December 19, 2022
What is upstream and downstream processing?
What is upstream processing?
As already mentioned, upstream processing in biotechnology describes the step of preparing cell cultures for fermentation. It encompasses various steps, which will be described in further detail below.
The main aim of upstream bioprocessing, however, is to achieve large-scale cell-growth from small amounts from a variety of cell lines. The required volume can vary, and single-use technologies are an efficient way to cater to different needs and volumes, while titers are used as the primary benchmark to characterize upstream manufacturing efficiency, with higher titers generally indicating that more desired product is manufactured using the same or less amount of fluid or filled bioreactor volume.
Certain parameters, such as glycosylation patterns for monoclonal antibody (mAb) products, are primarily impacted by the upstream process and need to be monitored during the entire process development.
One can differ between two types of upstream bioprocessing in a bioreactor. In perfusion, also called upstream continuous bioprocessing, cell-culture is removed from the bioreactor and replaced with fresh cell-culture media continuously. It was implemented to produce modern biopharmaceuticals where time to market counts. Perfusion is performed for maximum efficiency due to high flexibility, efficient use of facilities and cost reductions which come with it. Whereas in fed batch systems nutrients are fed to the bioreactor during cultivation. Fed-batch reactions typically last up to 14 days.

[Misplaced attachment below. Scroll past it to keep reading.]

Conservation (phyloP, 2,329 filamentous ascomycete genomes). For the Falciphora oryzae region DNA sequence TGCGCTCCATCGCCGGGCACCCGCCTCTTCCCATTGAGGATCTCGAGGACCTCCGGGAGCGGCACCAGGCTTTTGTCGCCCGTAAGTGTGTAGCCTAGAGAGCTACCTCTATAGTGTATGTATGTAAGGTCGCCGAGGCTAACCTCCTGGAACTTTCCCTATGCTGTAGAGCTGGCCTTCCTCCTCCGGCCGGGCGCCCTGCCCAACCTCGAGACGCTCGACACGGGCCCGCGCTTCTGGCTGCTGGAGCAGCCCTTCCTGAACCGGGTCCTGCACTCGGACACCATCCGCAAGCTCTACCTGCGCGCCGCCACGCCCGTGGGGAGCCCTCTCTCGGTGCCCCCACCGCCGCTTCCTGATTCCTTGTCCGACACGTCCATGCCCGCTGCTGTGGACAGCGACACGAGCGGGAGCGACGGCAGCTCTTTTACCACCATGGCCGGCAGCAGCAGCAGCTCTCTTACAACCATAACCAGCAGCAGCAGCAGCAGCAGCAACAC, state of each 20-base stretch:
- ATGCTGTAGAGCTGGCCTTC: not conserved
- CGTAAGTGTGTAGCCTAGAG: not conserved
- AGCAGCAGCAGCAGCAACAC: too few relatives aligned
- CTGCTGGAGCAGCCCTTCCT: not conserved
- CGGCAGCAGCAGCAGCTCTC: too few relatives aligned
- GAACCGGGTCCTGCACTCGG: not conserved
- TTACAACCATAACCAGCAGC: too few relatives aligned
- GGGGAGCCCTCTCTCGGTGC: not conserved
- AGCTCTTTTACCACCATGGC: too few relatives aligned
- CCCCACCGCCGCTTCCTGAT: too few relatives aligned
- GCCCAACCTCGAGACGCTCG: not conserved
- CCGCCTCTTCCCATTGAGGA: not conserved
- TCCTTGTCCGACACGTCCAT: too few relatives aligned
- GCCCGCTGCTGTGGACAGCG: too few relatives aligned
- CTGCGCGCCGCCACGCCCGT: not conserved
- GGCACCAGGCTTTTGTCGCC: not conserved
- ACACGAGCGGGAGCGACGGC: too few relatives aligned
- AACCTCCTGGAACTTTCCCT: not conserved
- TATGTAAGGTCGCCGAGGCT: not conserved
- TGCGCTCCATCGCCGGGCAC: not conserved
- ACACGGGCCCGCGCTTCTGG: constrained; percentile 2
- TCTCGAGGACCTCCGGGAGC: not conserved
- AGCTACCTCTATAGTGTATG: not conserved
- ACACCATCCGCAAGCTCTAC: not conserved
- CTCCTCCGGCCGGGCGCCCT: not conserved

Steps in upstream processing
The upstream part of a bioprocess refers to the initial stage in which microbes/cells are grown from either bacterial or mammalian cell lines in bioreactors. Cultivation and cell growth can be achieved by adding nutrients, growth hormones or cell culture media to the fermenter. Microbial organisms can grow much faster than mammalian cells, with cultivation times of several days or even hours. Upstream processing involves the following steps, all of which are related to inoculum development:
- Master cell bank (MCB)
- Working cell bank (WCB)
- Media Preparation
- Cell Culture
- Cell Separation
- Harvest and Clarification
Once the cells are ready for harvesting, they will be extracted before being further processed in the downstream processing step. In the clarification filtration steps, the harvested material of a bioreactor is prepared for downstream purification by reducing the content of impurities and particles.
What is downstream processing?
Now that the cells have been cultivated and harvested, they need to be recovered and purified to be of further use for biomanufacturing processes. Downstream processing implies manufacture of a purified final product - including antibiotics, hormones and enzymes - usually procured in large scales, while analytical bioseparation (also achieved by downstream processing) refers to the purification process for the sole purpose of measuring a component or components of a formulation.
The latter may require sample sizes as small as a single cell, while approved vaccines and gene therapy products require larger quantities, which makes the option to scale-up not only desirable; rather, it is viewed as an integral part of process development.